Romania passed a law in 2019 specifying that income from digital assets trading is taxable on profits and has established regulations around cryptocurrencies to protect investors. Elrond, a Romania-based blockchain start-up, achieved unicorn status in early 2021. The country implemented blockchain to safeguard the integrity for parliamentary elections in November 2020. The interest in blockchain is vivid as the community in Romania grows each year.

Slovakia boasts Europe’s first ATM, installed in Bratislava in 2013. The country is home to a Bitcoin mining facility which converts human and animal waste into Bitcoin hash rate, securing the network while mining Bitcoin. There is no crypto asset specific regulatory framework in place in the country, while the startup scene is at early stages of development.

Slovenia has a very active ecosystem around crypto assets, combining government support and active business development. The country was the first EU member state to launch a national test blockchain infrastructure (Sl-Chain) in 2019. In August 2021, the Slovenian Finance Authority announced a proposal to tax cryptocurrency participants with 10% of their assets income while the Slovenian Finance ministry sought a public opinion regarding crypto tax laws. Slovenia has also became the first country in the world to issue NFT tokens which will serve to promote the Slovenian economy and tourist destinations.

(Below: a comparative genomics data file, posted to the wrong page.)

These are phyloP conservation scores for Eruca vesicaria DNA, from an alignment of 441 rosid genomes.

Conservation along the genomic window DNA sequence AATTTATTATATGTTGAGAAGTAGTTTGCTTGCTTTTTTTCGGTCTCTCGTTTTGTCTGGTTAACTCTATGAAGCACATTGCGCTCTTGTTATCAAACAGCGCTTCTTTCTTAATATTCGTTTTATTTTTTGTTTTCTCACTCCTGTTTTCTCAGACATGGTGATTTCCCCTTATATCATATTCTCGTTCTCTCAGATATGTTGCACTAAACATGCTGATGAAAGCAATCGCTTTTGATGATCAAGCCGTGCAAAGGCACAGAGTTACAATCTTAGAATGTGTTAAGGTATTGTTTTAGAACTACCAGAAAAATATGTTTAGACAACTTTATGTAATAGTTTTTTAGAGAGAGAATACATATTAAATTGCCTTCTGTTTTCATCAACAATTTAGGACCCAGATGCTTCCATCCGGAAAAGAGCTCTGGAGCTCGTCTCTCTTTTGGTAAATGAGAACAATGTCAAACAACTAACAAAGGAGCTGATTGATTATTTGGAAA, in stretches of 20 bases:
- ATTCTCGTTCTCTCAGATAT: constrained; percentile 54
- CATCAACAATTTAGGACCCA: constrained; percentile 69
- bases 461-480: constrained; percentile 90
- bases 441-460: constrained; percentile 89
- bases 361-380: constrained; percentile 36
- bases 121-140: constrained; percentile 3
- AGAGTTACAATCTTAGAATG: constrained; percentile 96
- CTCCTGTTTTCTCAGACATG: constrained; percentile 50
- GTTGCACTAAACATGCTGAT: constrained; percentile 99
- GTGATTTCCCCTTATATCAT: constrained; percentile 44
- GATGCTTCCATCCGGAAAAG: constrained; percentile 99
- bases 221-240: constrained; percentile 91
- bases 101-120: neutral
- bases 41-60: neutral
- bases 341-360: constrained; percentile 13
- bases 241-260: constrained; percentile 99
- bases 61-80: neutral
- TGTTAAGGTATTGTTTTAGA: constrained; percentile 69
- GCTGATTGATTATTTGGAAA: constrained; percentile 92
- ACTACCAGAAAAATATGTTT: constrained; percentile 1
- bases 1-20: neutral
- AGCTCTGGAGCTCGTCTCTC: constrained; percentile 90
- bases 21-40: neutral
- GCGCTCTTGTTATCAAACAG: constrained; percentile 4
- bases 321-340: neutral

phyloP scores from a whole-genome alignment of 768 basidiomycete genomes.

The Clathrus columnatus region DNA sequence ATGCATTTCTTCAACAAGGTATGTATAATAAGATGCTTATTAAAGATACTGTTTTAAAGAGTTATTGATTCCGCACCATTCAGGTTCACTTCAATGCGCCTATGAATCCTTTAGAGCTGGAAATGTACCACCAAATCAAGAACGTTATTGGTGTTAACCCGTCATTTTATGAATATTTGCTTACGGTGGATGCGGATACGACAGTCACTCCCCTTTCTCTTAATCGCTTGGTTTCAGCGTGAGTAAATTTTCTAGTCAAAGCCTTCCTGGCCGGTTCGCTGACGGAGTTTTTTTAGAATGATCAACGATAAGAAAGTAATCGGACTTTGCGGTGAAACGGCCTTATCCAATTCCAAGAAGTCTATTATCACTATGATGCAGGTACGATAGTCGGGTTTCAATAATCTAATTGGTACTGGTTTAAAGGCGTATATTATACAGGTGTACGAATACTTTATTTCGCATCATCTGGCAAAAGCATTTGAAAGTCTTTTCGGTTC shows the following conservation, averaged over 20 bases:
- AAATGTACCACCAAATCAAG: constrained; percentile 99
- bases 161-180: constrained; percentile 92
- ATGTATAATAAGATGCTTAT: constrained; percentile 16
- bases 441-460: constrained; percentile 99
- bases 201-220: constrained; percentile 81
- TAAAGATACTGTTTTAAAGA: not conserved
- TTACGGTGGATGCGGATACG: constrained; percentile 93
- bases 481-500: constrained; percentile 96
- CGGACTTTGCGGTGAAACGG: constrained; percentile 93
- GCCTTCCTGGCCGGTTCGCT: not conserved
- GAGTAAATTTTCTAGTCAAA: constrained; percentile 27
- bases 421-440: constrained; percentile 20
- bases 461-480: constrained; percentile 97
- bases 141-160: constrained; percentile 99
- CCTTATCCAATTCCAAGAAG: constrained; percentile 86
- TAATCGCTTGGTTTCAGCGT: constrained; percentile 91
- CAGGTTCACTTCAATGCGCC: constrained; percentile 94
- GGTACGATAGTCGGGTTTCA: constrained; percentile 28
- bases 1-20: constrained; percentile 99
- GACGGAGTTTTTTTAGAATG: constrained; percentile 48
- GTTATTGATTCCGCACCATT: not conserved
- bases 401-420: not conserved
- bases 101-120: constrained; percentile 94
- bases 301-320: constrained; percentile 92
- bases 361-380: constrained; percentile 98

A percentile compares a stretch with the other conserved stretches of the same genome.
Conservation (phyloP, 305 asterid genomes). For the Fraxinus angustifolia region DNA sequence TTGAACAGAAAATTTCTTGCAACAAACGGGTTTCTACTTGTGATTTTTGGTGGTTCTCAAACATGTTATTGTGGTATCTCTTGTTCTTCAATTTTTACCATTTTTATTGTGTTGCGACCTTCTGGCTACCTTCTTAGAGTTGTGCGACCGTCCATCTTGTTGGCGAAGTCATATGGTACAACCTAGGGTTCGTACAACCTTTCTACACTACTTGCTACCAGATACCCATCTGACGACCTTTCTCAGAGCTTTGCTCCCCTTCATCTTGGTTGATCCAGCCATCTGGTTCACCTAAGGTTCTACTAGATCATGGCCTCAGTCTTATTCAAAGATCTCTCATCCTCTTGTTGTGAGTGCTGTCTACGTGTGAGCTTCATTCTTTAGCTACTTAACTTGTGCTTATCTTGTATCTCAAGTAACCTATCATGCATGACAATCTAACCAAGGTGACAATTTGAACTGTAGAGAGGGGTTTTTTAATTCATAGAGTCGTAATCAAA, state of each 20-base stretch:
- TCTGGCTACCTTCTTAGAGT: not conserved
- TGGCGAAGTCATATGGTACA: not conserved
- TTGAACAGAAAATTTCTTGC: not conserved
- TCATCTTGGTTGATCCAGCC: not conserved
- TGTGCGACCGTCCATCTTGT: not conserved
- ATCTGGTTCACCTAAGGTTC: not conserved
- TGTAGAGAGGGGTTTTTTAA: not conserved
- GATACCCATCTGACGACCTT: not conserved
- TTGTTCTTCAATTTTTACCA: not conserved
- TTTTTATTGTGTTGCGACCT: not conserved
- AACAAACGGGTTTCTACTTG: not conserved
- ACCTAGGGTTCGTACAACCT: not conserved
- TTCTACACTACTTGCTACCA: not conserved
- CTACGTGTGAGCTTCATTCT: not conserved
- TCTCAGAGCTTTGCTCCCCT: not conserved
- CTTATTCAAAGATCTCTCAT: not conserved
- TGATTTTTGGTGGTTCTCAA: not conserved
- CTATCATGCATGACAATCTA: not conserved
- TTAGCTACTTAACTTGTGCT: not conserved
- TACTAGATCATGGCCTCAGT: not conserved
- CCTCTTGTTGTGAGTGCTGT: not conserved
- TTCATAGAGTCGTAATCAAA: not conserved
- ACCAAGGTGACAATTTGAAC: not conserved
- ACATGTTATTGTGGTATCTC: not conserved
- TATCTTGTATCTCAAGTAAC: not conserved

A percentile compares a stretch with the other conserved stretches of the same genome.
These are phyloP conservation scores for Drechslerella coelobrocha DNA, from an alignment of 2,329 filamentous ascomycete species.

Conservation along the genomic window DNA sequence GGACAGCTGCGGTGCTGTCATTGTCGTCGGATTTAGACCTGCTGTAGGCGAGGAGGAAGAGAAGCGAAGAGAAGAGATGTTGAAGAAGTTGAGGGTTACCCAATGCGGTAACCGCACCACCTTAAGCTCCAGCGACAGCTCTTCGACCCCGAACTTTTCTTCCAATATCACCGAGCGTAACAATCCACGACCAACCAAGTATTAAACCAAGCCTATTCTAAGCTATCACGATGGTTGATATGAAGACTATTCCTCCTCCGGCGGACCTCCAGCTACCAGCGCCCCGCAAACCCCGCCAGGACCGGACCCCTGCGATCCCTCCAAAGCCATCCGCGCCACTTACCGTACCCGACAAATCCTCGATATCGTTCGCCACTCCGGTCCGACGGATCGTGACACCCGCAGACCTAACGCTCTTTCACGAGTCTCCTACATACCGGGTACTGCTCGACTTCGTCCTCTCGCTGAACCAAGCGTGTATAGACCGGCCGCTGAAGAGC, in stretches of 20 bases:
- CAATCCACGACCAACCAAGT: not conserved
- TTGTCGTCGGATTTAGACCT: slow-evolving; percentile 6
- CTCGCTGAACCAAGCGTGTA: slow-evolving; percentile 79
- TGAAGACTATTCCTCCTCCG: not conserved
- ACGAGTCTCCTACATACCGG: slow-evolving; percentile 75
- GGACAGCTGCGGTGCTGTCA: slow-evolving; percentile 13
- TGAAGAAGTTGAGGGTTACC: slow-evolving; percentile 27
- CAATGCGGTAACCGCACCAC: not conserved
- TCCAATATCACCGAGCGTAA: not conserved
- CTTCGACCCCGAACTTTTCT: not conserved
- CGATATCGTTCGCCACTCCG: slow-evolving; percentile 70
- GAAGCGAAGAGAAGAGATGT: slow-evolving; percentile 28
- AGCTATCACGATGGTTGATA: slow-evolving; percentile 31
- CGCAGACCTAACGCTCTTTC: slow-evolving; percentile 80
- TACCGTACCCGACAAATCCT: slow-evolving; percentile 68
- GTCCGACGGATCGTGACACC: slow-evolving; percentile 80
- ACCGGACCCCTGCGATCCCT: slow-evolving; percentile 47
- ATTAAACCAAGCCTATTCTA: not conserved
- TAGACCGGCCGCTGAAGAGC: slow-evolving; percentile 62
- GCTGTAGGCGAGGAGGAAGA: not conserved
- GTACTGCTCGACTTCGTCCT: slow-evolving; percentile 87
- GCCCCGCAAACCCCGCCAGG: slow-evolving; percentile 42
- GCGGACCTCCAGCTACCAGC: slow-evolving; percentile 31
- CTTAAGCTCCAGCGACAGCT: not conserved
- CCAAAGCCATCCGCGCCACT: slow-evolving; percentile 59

Spain maintains its strong position in the blockchain education space in Europe, as the number of universities offering blockchain related degrees has increased. The number of companies and startups in the blockchain and crytpocurrency space is also steadily increasing, while in 2021 Spain introduced a law that legislates the obligation of cryptoasset owners and service providers, regarding to virtual currencies. The Spanish ecosystem is active with initiatives from prominent players in traditional fields such as banking, energy, shipping, telecommunications and even sports. One notable initiative is Alastria, which was formed in 2017 by a consortium of Spanish banking, energy and telecom companies.